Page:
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Housing is a human right

Bad housing impacts people’s mental health. This is the message of a letter to Paul McLennan MSP, Scotland’s Minister for Housing, from the Lothian Voices collective advocacy group. Lothian Voices is made up of people with experience of mental health issues. Every year they organise the People’s Conference. The letter to the Minister came out of the 2023 conference, which was about housing. We publish the letter below in full:

‘I am writing to you today on behalf of the participants of the People’s Conference, which is organised by the Lothian Voices collective advocacy group by and for people with lived experience of mental health issues, and facilitated by CAPS Independent Advocacy. CAPS is an organisation which provides individual and collective advocacy and promotes the wishes and voices of marginalised people. You can find more information about our organisation on our website, .

Graphic of a house representing good and bad housing and effect on mental health. On the left are the words 'affordable, comfortable, warm, stable, peaceful'. On the right 'unaffordable, unhappy, unhealthy, unsafe, cold'.

Each year Lothian Voices hold a conference which focuses on an important issue that people share. This year we chose to discuss the severe housing crisis in Lothian, titling our conference, ‘What makes a house a home?’. The discussions, grievances and ideas which emerged during the day are the reason we have come together to unite and write to you now with our collective voice in hopes that urgent change be enacted. In this letter we outline just some of the complex issues raised, and you will find quotes throughout, and attached, from conference attendees affected by housing issues.

Housing is not a luxury

As I’m sure you are aware, housing in Scotland is a human right. A good standard of housing is vital to a person’s state of wellbeing and ‘not a luxury,’ and the general consensus from those with lived experience at the conference was they needed their homes to be ‘safe and secure’, provide ‘warmth and shelter’ and be ‘a sanctuary’. A member of the conference pointed out “when in unsafe or insecure housing, it creates anxiety and anger as I have no human right to affordable housing”. The City of Edinburgh council has reported just this month that due to the crisis, close to 5000 households will need to sleep in temporary accommodation this Christmas. Skyrocketing rents and bills, a lack of social housing, and the brutal reality of the cost of the living crisis were all issues raised at the conference. It was felt the challenges around housing are ‘pushing many people to breaking point. The services designed to support people through this crisis are buckling under a woefully inadequate lack of funding, where ‘support services and the system are hard to access and slow to respond,’ and we need a united intervention urgently.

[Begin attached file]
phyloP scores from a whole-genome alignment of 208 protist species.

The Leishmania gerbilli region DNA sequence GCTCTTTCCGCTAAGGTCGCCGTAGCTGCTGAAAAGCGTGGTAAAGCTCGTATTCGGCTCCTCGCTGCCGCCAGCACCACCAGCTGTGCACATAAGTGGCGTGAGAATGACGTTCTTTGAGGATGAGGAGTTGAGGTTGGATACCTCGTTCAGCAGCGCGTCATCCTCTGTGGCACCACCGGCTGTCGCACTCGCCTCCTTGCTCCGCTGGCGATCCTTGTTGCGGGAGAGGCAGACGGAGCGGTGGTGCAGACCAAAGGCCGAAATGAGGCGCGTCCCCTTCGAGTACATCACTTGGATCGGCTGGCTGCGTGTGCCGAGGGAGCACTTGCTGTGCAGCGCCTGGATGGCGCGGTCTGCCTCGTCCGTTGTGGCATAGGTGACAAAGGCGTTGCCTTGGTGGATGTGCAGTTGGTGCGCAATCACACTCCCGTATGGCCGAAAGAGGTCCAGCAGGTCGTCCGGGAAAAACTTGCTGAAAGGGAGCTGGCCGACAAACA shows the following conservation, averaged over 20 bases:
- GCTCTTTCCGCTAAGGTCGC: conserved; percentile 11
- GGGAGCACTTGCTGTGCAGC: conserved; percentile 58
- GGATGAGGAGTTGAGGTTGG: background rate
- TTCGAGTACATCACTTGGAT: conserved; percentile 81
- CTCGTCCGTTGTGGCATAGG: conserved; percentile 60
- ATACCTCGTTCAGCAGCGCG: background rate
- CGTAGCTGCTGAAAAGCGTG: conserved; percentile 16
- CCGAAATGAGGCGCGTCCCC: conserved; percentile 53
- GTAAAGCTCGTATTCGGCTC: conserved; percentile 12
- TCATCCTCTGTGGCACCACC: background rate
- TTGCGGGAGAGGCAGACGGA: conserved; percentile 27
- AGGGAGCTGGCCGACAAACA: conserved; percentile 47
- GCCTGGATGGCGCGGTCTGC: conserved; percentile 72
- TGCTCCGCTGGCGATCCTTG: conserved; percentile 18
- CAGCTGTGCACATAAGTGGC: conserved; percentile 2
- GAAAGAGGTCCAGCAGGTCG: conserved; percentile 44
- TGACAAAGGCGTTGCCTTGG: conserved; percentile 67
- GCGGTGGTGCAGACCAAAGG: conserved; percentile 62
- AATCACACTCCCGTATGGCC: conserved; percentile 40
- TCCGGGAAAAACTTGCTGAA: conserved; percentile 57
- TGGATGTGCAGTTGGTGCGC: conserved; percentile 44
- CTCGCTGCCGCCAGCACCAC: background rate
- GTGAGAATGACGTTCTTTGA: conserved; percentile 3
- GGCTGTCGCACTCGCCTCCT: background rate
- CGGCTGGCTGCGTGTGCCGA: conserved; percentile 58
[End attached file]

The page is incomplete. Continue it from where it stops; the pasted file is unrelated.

Housing and mental health

Furthermore, we found that the toll this crisis has taken on people’s mental and physical health is staggering, particularly for those who have already experienced mental health issues for whom the effect of inadequate or insecure housing is disproportionate. The impact of the uncertainty, fear and anxiety of not having a roof over your head, being in housing which doesn’t meet your needs, or being at risk of not able to afford the home you have, has a severely detrimental impact on people’s lives and their mental health. Disabled people are forced to live in inadequate housing, whilst others navigate confusing and antiquated social housing systems, or compete with others for the few properties available. Many people at the conference talked about how difficult it is to access and navigate the system of social housing, and there were descriptions of the system & interactions with the council and support services as being like ‘a lottery.’ The issues raised at the conference were many and varied, but many attendees felt the key issues currently being faced in the Lothians are: